on 31 January 2013
What's Good About It
It's a big book but it reads surprisingly quickly. The action is fast paced, the prose clean and economical - always a plus in epic fantasy which can be overly wordy and descriptive - and the characters are interesting, dynamic and relatable.
The whole religious war is done well, highlighting the total absurdity of it with accounts from both sides, both believing themselves to have the righteous cause. And the escalating violence is horrific - Anderson doesn't flinch from having his characters do some truly horrific things in the name of their beliefs.
By the end of the book I was starting to see where the disparate threads of the narrative were going to eventually come back together again, which was nice - building a sense of anticipation for the third novel. Second books in trilogies are difficult, because there's no real threat or tension as you know there's another book yet to come, but with so much going on The Map of All Things doesn't really fall prey to this, as some things were resolved and new things opened up - just enough to keep the tension up and the intrigue for the final installment on a high.
What's Not So Good
There were a lot of characters. Really. And many had similar names or titles. It took me a while to orient myself, despite the glossary in the back. But if you ride with it, and ignore the confusion, pushing on without stopping every five sentences to check who's who it does all make sense eventually. You get the hang of it.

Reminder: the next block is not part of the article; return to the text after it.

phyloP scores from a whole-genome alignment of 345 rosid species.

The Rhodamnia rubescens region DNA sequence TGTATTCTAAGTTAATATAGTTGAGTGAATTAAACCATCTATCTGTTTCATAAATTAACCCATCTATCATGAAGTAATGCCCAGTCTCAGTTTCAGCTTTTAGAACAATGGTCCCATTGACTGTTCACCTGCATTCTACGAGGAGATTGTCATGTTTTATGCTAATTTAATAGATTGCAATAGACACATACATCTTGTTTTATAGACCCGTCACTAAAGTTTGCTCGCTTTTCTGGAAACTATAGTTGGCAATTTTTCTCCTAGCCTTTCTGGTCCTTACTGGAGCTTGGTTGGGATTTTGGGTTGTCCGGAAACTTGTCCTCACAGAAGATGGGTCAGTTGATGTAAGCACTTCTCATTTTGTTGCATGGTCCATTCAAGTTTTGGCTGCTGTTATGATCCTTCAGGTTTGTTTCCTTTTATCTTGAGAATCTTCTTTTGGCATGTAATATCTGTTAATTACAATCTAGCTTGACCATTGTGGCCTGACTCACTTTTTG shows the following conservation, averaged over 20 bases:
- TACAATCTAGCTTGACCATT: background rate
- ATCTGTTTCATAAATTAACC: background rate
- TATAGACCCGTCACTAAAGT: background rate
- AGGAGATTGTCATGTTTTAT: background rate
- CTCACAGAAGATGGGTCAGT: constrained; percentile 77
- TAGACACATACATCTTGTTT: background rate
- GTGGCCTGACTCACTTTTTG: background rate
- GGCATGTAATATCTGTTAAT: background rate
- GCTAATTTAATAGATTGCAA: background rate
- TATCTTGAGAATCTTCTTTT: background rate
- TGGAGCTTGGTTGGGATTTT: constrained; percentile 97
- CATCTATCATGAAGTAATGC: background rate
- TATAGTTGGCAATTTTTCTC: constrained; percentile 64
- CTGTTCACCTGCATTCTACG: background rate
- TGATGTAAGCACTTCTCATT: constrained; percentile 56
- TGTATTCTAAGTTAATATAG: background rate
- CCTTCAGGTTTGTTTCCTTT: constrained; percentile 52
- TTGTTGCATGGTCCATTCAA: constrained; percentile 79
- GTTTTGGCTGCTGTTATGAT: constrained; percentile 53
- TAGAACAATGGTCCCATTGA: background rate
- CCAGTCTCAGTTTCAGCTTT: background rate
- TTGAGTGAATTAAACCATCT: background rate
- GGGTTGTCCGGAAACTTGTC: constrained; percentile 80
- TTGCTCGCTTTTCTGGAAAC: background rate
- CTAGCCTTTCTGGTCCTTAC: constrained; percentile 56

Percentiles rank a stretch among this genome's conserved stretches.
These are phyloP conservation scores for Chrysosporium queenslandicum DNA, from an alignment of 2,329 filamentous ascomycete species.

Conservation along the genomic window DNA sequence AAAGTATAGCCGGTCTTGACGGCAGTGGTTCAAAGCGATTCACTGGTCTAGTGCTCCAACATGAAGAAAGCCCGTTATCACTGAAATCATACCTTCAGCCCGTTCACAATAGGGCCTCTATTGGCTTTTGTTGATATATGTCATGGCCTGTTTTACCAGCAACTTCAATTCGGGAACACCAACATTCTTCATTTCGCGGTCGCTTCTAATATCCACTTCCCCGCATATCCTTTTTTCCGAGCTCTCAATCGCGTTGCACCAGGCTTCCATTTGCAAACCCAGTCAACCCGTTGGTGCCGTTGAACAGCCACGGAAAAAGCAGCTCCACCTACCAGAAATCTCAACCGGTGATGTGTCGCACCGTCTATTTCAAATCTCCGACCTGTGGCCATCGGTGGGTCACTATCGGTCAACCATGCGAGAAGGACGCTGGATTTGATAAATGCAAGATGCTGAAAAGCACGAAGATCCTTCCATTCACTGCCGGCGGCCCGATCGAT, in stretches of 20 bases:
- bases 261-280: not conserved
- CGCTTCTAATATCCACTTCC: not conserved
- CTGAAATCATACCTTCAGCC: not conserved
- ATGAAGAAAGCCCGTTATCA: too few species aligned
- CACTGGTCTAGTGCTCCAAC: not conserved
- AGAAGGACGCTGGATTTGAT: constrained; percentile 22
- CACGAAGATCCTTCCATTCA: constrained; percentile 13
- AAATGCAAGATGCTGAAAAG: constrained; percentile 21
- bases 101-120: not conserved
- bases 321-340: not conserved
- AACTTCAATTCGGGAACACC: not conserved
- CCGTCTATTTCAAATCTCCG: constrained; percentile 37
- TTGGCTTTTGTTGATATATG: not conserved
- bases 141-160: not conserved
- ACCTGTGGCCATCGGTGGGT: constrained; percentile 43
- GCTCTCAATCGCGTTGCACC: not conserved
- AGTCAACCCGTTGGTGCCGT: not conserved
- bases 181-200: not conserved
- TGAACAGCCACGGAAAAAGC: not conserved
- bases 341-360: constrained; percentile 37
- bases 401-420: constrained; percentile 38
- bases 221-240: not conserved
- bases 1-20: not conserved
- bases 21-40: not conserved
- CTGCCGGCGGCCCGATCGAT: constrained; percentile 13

2 of 4 people found the following review helpful
Known perhaps more for his Dune work, Kevin's fantasy offering may not be something that you're too aware of. Here in the second tale in his Terra Incognita series the tale picks up where the original left off leaving the reader without chance to gather breath.
The prose is sharp, the descriptiveness ideal and characters that really leap off the page to make them a cast that you just can't wait to adventure with. Whilst there's a great round up of previous events at the beginning you really have to read the original to get the most out of the careful world building as its on a similar scale to Erikson's Malazan world. Hopefully some of the awards will recognise this as it really does deserve some recognition.
1 of 5 people found the following review helpful
on 18 July 2010
this is the second book in the trilogy and i have enjoyed both books and the third should be the best of all,
this is really a fantasy epic along with the best.
there is also a trilogy of cd,s to with the books,the first by roswell six is prog rock at it,s best.
however the second cd lacks erik norlander,gary werhcamp,lana lane and james labrie and the music is by henning pauley who
has produced some fine music.
but oh dear,whoever chose the vocalists for this cd has made a an error,it really needed jorn lande,mark boals and maybe orianthi.
lets hope the third cd has all the big hitters back and more to get this epic series completed.